Lauren Stivrins hadn’t even taken a swing in her return match last Friday and she’d already experienced something that’s now on her all-time list.
For the fans, it had been four months of hopefulness — and then two weeks of anticipation — that Stivrins would play again for the Nebraska volleyball team.
So when her name was announced as a starter, those fans let her know how they were feeling about it all. It was one of those moments you’ll remember if you were in the building.
“It was one of those experiences where there were so many emotions where you just like black out,” Stivrins said. “It was one of those moments. It was really amazing.”
For Stivrins it was one of her top three moments during a home match. Also on that list is when Nebraska clinched the Big Ten championship in 2017, and earlier this season when she got to see her sister, Amber, play a college match for the first time when Georgia played the Huskers.
Stivrins is already an all-timer for the Huskers, a fierce competitor who shows you and tells you how much playing volleyball for Nebraska means to her. She’s a three-time All-American who has twice played in the national championship match.
After missing the first 11 matches of the season because she had back surgery in May, Stivrins played her first two matches last weekend, with Nebraska winning both in three sets.
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In doing so, she provided instant offense for a team that hadn’t had enough of that this season and changed the feeling around the Huskers.
“She’s a first-team All-American,” said Nebraska coach John Cook of Stivrins. “We don’t have many of those hanging out here right now. I think the other thing she brings is she’s very competitive and wants to win, and that spreads to other players.”
Stivrins is a player who can flat-out dominate — remember her 18 kills on 20 attempts against Maryland last season? How about a 10-for-10 display against Northwestern in 2018? And then there's the .615 hitting percentage she posted in the national championship match loss against Stanford.
Two of the top four hitting seasons in program history are the .468 Stivrins hit last year, and the .421 she hit as a sophomore.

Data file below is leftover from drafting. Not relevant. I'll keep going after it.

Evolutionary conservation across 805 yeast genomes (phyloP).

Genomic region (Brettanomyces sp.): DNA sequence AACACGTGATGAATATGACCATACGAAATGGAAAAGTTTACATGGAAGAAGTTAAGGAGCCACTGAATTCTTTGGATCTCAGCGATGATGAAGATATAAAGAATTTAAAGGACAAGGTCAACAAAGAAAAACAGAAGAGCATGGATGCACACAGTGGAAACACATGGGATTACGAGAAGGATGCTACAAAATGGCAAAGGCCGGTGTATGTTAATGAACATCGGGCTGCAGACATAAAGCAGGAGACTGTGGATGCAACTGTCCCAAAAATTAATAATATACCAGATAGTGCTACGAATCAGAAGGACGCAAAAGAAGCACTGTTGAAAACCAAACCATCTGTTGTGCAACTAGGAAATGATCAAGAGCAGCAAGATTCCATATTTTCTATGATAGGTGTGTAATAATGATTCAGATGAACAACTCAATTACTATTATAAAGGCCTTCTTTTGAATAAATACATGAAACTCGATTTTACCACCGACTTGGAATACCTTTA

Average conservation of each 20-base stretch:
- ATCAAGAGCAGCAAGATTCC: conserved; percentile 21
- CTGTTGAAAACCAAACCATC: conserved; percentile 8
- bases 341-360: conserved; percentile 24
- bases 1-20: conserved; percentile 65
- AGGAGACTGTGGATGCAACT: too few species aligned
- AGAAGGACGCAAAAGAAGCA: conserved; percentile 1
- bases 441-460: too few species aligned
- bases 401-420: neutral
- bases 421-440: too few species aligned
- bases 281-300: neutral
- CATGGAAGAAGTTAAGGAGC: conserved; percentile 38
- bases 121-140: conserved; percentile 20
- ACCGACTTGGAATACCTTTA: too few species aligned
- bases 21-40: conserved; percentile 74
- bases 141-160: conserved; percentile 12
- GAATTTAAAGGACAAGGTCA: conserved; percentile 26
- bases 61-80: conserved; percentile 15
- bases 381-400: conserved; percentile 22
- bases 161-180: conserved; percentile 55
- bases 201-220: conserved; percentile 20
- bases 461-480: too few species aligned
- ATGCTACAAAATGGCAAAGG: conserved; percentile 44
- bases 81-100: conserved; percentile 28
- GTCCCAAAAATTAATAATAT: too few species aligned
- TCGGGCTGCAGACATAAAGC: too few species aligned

As anticipation built for Stivrins' return, Cook said she'd be sharp from the start because of how competitive the Husker practices have been in recent weeks, and how Stivrins had rebuilt her body.
But could we really believe that? Think about how many bad shots Tiger Woods hit when he came back from major injuries.
But Cook was right. In her first match, Stivrins had 11 kills on 15 attempts. She didn’t get blocked, and she never hit out. She hit .733, the fourth-highest percentage of her career.
Stivrins was injured last season. It got to the point that Cook was ready to not have her play anymore, but Stivrins talked him out of that.
“We met with the doctors and everything and they said she couldn’t do any more damage to it, so it was just how much pain she could tolerate,” Cook said.
Stivrins was a senior last season, but players had the option to come back for an extra season due to COVID-19. That’s why Stivrins is able to play now.
But if Stivrins had been healthy at the end of last season, she probably wouldn’t have used the extra year.
“I think I would have moved on with my life,” she said.
Because Stivrins redshirted as a freshman, she’s now in her sixth season as a college athlete. If she would have been healthy, she likely would have gotten a chance to train with the United States national team last summer, and start a pro career this fall.
Her back has felt great for several weeks now. During practice, if she makes an error, she’ll get on the floor and do a calisthenic, just like the rest of the players.
“The hardest part for me was just getting all of my muscle back,” Stivrins said. “After surgery, I lost almost 20 pounds — and (the team nutritionist) told me that over 11 of those were muscle. So I had a lot of work to do to get back to where I was.”
Now that she’s playing, Stivrins is all-in on helping the Huskers play great during the last three months of the season.
“I’m just here to make sure that this program gets back on track before I leave,” she said. “I don’t know, I felt like when I came in we were at a certain level and competing every single year in Final Fours, and we just haven’t been that in the last few years. So I just wanted to come back and make sure that from here on this team knows what they’re capable of and has the confidence to do so. So that’s my mission.”
* Tenth-ranked Nebraska’s match against No. 13 Penn State on Friday is a matchup between the teams tied for first place in the Big Ten at 4-0. It's Nebraska's first Big Ten match against a ranked team.
* Penn State leads the nation in blocking with 3.32 per set.
* Nebraska’s Lexi Sun is one of the 30 college volleyball players who are candidates for the Senior CLASS Award.